China’s People’s Liberation Army-Navy (PLA-N) has undergone a broad and extensive modernization and expansion effort in recent years. With dozens of new warships launched and multiple carriers in production, the PLA-N promises to quickly become the dominant power in the Pacific. It’s a serious concern for neighboring nations with overlapping claims on the South China Sea, and for the United States, thanks to the massive amount of commerce shipped over the South China Sea annually. However, there are still a number of hurdles China must overcome before it can secure a place at the top of the region’s military heap.

China currently has only one operational aircraft carrier in service, the Soviet-hulled Liaoning that is actually a sister ship (at least fundamentally) to Russia’s sole and perpetually-troubled carrier, the Admiral Kuznetsov. However, China’s first home-built carrier, the Type 001A, is currently undergoing sea trials, and construction of another carrier, the Type 002, began last year. Once completed, the PLA-N will have a fleet of three aircraft carriers–more than enough to project a great deal of force when fully manned and equipped, but these carriers are significantly limited by their propulsion systems. All three carriers rely on massive diesel engines to get around, forcing them to remain within commuting distance of friendly ports for refueling. In effect, the propulsion systems used on China’s first three carriers doom them to a “green water” navy status, meaning, they are unable to serve as a means of force projection beyond the coastal waters of the nation.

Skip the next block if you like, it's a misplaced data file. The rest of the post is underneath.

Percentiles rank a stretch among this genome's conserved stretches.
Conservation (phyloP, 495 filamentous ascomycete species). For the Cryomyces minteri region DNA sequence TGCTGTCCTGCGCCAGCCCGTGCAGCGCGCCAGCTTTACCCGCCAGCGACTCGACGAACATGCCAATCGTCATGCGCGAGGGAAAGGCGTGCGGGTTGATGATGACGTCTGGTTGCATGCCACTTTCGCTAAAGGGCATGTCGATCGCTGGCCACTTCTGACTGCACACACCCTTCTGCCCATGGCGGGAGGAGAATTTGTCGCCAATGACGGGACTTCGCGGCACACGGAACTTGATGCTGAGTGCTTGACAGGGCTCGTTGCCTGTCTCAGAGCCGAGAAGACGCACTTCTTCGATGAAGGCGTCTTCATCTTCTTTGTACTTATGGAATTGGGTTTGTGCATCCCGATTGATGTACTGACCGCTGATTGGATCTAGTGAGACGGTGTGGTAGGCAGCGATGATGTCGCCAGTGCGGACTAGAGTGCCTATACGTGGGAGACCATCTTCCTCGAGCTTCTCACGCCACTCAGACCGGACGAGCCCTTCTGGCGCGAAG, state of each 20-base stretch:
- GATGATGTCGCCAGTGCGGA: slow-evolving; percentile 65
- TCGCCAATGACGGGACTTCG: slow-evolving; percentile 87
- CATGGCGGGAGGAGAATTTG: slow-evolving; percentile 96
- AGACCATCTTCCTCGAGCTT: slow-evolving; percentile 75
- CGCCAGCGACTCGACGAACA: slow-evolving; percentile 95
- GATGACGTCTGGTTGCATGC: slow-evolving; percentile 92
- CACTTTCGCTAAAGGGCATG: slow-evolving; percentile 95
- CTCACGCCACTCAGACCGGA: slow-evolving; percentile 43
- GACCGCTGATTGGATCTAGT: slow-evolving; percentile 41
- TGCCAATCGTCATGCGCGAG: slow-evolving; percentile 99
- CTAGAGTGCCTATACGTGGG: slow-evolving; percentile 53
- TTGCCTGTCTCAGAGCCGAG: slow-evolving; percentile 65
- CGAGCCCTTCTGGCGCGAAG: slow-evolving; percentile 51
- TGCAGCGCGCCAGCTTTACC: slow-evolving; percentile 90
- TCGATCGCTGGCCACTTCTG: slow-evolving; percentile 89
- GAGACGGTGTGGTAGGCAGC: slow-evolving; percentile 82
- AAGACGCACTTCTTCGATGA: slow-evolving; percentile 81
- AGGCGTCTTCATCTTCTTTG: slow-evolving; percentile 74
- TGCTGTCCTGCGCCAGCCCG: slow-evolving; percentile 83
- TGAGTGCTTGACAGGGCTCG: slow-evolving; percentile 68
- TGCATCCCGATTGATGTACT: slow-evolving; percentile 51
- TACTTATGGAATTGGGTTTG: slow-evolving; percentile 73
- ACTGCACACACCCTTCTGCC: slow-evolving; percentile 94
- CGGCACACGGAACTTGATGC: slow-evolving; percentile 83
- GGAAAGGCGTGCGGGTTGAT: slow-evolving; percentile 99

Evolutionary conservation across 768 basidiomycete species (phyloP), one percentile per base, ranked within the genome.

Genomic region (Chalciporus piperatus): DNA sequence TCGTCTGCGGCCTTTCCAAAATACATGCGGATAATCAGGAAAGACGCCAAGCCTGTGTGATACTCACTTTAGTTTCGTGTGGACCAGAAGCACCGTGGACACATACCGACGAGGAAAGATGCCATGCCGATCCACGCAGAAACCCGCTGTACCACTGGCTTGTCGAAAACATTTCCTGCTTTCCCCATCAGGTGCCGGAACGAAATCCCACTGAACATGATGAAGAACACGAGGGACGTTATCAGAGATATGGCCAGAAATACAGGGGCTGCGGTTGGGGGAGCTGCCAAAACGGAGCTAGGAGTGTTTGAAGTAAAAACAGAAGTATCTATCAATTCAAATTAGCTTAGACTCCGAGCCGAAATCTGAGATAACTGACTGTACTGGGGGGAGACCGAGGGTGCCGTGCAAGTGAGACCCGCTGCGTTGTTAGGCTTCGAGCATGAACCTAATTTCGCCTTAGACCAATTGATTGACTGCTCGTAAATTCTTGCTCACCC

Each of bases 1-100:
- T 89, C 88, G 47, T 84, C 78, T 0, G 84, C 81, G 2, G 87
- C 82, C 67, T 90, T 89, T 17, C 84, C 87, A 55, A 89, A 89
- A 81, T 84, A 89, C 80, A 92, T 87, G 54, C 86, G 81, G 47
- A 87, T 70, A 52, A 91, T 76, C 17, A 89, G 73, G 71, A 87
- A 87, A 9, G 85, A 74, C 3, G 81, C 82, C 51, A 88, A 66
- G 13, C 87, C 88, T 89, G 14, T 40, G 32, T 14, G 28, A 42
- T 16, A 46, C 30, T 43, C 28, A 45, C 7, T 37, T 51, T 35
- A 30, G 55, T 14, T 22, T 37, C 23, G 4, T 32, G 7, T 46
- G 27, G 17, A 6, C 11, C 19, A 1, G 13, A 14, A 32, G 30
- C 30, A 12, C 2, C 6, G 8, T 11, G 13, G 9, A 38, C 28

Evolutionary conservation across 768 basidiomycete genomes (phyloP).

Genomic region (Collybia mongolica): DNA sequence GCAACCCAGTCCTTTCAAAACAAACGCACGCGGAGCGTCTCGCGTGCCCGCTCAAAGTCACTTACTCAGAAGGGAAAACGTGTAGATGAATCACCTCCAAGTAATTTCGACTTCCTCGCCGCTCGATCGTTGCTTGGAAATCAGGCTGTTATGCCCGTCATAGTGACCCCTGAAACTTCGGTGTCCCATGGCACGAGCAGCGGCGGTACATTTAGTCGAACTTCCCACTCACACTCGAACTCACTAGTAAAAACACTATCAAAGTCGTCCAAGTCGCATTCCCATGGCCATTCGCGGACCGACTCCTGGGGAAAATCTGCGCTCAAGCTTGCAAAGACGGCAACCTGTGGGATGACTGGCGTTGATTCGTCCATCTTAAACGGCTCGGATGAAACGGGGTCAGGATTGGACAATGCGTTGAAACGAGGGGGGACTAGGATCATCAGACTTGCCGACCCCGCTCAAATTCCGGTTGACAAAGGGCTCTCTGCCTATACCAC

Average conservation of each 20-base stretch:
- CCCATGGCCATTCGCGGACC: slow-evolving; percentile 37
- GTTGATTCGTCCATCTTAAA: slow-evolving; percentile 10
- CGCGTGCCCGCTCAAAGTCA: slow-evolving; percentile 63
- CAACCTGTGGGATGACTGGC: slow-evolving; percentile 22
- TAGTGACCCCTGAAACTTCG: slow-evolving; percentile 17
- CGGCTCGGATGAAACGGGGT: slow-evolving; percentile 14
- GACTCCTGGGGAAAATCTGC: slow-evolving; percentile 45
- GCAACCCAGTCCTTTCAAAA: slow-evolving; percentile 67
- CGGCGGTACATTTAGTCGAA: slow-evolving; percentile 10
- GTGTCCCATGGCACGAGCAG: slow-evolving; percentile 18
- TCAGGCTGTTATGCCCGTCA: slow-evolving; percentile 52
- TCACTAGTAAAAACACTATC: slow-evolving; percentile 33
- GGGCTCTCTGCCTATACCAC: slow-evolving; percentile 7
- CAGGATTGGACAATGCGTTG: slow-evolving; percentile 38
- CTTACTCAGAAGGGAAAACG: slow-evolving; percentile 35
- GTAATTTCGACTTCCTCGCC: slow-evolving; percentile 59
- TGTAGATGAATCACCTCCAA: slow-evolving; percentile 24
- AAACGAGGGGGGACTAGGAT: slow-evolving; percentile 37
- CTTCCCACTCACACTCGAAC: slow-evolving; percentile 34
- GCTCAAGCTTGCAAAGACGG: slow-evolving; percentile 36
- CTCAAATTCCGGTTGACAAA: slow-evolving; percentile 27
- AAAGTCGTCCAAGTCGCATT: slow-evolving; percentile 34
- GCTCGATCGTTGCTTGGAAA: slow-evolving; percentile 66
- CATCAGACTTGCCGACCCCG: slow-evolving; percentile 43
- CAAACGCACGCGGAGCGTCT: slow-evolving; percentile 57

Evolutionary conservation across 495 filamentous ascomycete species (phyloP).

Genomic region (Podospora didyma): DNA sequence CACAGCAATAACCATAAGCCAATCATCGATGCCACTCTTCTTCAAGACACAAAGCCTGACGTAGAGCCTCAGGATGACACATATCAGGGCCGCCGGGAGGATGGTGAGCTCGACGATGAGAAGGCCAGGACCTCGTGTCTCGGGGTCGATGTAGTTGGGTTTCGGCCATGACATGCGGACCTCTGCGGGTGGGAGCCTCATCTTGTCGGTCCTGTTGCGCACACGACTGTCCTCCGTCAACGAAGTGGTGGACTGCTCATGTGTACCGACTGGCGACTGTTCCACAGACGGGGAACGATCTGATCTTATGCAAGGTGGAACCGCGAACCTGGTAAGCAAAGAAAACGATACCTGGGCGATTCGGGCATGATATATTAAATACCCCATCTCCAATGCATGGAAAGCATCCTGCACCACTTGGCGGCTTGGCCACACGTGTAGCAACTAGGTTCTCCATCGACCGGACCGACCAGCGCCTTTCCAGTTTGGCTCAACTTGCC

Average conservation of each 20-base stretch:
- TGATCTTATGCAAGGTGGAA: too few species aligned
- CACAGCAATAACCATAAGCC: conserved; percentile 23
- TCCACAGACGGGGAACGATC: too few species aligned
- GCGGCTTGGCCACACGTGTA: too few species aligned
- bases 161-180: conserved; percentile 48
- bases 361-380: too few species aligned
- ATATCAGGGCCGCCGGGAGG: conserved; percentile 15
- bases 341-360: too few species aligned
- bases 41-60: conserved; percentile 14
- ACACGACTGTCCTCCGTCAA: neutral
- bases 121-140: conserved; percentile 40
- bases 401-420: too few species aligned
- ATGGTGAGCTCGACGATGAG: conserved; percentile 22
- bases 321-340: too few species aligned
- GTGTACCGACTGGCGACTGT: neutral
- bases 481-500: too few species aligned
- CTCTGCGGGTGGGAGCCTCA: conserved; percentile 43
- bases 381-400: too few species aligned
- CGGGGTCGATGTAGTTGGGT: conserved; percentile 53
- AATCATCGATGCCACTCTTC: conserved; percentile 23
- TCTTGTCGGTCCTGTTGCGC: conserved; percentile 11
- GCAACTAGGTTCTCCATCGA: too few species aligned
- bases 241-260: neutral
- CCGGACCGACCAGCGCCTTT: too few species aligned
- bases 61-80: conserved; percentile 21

China plans to have 6 aircraft carriers by 2035. How will the US Navy compare?
China’s first aircraft carrier Liaoning arrives on July 7, 2017 in Hong Kong, Hong Kong.  (Photo by Keith Tsuji/Getty Images)

However, China is not content with ensuring it has the largest naval presence in its own neighborhood. China’s naval expansion has been developing hand-in-hand with economic initiatives aimed at expanding China’s influence the world over. Low-interest infrastructure loans to high-risk developing nations serve as just one way China has been developing new trade lines over land and sea with the intention of placing Chinese markets, rather than American ones, at the center of the global economy. This effort would fail to survive a large-scale conflict, however, unless China develops the means to defend its interests abroad.

With that concept specifically in mind, China is moving forward with plans to build and deploy four nuclear-powered carriers by 2035. Once done, the nation will boast a fleet of six aircraft carriers, assuming it chooses to retire the dated Liaoning, though it seems more likely that China will instead sell the carrier to Pakistan. A third of those remaining carriers, those already in testing or under development, would serve as local security due to their diesel limitations, with the other two-thirds feasibly able to operate the world over, relying on friendly ports established through economic initiatives for resupply and nuclear propulsion to avoid concerns about refueling.